Everybody wants a reliable car. For many car buyers, reliability is the most important factor, as evidenced by the perennial sales leadership of dull-but-reliable cars like the Toyota
Most cars these days are pretty reliable. Whether you buy newor lightly used, nearly all cars today are more reliable than the Camrys and Accords of 15 or 20 years ago. Almost all automakers who sell their wares in the U.S. have made huge strides in reliability scores, thanks to advances in engineering and assembly technology -- and to the competitive pressures brought about by America's focus on those little circles in Consumer Reports.
But no matter how well your car does in Consumer Reports' surveys, if you plan to keep it for a long time (and you should), how you take care of it will have a big impact on its long-term reliability. Fortunately, taking proper care of a modern car is a pretty simple exercise.
The keys to long life
In the old days, cars needed fiddling with on a regular basis. Mechanical ignition systems needed frequent adjustment, spark plugs didn't last that long, and engine oils degraded quickly. While spark plugs and oils are a lot better (and mechanical ignitions have gone the way of the dodo), cars aren't yet maintenance-free items -- and failing to do the maintenance they require can have expensive consequences.
Here are the must-dos for a happy and long automotive existence:
Change the oil. Regular oil changes are the key to long engine life. But how regular is often enough? Whatever oil-change vendors like Midas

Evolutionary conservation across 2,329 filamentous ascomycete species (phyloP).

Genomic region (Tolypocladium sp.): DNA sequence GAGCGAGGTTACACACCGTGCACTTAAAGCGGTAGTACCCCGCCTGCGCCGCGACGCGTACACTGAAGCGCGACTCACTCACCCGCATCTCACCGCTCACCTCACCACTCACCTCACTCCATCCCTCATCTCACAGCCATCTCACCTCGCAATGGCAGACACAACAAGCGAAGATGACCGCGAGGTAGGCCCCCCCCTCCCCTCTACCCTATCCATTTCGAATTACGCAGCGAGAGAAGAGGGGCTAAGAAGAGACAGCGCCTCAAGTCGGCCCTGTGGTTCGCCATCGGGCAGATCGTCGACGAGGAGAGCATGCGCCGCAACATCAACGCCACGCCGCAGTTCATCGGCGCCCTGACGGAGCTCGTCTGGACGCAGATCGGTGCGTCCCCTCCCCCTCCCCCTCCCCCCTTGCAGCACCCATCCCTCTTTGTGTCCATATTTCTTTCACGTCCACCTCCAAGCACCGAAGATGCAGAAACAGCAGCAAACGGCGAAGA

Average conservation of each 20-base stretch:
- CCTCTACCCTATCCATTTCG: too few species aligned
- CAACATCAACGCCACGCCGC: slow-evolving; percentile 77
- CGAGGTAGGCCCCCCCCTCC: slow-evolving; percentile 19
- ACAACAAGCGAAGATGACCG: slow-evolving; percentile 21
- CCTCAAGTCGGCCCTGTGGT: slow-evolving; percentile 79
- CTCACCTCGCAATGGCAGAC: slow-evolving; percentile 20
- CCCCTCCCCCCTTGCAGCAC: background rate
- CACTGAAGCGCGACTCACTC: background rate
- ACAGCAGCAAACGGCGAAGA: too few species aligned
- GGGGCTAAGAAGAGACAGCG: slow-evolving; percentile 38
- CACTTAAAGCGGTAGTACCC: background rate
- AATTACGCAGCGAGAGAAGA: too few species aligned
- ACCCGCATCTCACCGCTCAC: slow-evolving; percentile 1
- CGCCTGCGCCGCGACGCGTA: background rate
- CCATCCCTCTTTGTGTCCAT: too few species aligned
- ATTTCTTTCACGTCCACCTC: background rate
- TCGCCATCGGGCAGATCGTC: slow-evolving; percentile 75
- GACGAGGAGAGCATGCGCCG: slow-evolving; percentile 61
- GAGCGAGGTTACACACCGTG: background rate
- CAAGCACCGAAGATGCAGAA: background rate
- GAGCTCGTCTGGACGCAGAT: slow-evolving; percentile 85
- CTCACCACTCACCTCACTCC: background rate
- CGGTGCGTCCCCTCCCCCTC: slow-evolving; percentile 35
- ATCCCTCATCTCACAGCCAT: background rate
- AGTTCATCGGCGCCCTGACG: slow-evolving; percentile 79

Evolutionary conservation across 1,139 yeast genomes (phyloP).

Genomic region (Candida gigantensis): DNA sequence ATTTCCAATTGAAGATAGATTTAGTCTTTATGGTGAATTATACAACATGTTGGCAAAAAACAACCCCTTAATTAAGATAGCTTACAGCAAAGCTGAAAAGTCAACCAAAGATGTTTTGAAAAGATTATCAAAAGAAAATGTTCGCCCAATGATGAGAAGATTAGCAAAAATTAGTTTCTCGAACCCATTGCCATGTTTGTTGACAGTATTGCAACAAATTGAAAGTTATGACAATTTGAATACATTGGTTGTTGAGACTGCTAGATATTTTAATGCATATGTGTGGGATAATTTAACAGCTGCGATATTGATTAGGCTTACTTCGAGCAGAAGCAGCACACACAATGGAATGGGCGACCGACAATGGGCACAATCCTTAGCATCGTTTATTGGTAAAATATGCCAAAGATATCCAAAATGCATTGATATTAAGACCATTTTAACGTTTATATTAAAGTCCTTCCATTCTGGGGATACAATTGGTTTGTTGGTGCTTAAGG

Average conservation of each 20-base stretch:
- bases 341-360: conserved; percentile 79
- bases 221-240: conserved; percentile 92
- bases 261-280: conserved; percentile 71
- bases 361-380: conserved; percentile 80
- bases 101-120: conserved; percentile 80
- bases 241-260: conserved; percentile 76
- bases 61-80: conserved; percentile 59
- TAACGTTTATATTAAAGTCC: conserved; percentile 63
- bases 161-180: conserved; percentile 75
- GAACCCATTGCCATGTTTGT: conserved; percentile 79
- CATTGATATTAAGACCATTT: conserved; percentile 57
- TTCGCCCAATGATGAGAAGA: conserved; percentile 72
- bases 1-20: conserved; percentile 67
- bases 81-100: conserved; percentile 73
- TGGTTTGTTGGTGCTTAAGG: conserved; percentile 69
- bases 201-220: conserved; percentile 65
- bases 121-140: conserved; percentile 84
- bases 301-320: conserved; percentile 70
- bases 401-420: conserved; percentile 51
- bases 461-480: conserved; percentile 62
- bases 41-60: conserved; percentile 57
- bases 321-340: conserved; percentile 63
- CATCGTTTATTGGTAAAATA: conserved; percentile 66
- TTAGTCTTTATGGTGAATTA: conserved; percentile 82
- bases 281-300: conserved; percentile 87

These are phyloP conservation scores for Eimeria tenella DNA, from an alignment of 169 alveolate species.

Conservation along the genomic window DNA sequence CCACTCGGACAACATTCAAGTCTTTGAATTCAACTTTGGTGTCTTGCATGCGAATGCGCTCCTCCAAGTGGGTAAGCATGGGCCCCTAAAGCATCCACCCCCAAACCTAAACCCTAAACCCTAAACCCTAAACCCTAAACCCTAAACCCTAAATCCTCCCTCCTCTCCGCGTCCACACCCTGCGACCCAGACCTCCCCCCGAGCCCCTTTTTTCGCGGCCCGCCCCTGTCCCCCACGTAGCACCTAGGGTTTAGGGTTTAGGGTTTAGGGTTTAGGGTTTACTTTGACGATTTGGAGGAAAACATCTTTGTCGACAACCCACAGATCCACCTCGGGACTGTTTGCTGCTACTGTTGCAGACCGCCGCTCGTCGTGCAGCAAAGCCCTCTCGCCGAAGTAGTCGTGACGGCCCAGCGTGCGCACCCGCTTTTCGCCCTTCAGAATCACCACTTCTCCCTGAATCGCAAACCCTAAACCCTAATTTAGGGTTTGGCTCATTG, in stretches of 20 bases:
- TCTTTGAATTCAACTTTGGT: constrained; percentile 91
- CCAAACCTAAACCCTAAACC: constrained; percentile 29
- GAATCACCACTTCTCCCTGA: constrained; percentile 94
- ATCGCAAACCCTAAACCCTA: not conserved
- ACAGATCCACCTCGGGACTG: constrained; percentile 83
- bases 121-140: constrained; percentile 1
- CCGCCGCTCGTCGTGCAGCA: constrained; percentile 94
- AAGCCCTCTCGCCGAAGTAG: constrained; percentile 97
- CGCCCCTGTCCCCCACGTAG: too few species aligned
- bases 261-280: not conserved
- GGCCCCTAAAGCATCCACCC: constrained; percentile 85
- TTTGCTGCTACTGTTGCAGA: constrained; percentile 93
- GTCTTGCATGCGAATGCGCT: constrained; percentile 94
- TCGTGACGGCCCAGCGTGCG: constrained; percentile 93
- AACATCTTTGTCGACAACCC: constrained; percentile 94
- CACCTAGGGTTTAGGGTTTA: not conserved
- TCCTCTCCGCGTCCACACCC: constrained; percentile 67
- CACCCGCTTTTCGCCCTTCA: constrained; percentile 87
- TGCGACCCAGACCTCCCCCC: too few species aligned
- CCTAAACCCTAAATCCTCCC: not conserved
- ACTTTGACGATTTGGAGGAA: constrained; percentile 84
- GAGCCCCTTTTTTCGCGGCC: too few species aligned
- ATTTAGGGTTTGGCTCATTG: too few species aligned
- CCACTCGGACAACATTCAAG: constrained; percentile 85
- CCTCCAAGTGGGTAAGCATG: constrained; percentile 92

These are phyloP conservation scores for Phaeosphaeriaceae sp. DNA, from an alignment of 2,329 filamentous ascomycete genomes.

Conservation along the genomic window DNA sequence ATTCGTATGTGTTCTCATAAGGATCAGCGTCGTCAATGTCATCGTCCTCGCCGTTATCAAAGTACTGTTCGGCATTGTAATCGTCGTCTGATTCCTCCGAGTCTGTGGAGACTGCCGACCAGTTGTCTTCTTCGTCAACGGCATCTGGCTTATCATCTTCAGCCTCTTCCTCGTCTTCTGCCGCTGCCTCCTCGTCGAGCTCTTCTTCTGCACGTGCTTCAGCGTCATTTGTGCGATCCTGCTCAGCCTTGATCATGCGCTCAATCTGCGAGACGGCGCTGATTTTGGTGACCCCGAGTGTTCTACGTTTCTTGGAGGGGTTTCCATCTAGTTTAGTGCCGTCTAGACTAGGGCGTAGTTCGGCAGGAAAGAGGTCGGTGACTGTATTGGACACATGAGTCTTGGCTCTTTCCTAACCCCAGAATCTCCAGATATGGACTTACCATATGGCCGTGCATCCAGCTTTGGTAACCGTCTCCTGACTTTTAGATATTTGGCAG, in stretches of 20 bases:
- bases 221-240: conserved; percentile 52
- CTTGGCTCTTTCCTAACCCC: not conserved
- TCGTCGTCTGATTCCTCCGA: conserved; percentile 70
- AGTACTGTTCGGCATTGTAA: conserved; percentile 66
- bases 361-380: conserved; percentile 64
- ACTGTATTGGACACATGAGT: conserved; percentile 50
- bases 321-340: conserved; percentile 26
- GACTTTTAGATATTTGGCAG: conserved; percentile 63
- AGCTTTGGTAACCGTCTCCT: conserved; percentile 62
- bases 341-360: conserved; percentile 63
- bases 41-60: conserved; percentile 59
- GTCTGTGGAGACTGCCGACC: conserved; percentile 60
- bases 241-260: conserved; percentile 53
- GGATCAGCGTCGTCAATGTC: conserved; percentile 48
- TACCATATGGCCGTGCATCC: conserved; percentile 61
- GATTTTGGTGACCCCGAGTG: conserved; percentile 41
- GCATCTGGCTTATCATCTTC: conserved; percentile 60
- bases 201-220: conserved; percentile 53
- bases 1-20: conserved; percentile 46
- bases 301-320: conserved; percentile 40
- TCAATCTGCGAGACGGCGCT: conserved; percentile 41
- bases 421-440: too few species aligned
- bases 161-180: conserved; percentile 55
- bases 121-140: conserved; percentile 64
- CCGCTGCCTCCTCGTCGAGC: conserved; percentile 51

say, the correct answer is the one in your car's owner's manual. Period. If you've misplaced your owner's manual, stop by your dealer and get a new copy -- they're not expensive. Or search the Web for the service interval information for your car, but don't take anything you find as gospel unless it's on the manufacturer's official website. (NYSE: MDS)
- Get scheduled maintenance done on schedule. The owner's manual will also tell you when the car needs to go to a mechanic for coolant changes, a new timing belt, etc. While the car is under warranty, have these services done at the dealership. But after the warranty expires, find a trustworthy local mechanic to do the work. Independent garages can access technical information online on most vehicles, and good independent mechanics often do better work than an average dealer service center -- and often charge less, too.
- Keep it clean and sheltered. Keeping your car looking nice improves its resale value, helps you stay motivated to maintain it, and helps you see rust spots and other blemishes early, before they metastasize into major problems. If you have a garage, clean out those old bikes and use it. If you don't, park out of direct sunlight if you can -- sunlight does lots of damage to paint and interior fabrics over time.
- Check odd noises and vibrations right away. That grating sound from the engine, that clicking from near the wheels when you turn, the screeching when you brake -- these sounds are your car asking for attention. Ignoring them turns little problems into big expensive ones over time -- or worse, into safety issues.
On that last point, a personal note: I have a close friend who ignored a clunking sound in her minivan's front end for weeks. She was seriously injured after spinning off the road and hitting a tree when "something seemed to break" in the steering mechanism.
We never did figure out what happened, but a broken tie rod end -- which might have made that clunking sound as it loosened -- is the chief suspect. After two years she's still rehabbing the ankle she shattered, and she may never be completely pain-free.
Keep your car maintained and pay attention to those funny noises, OK?
Fool contributor John Rosevear doesn't own any stock mentioned above. The Motley Fool's disclosure policy once ignored a funny vibration while vacationing in San Francisco. Boy, was it surprised when the freeway overpass fell down.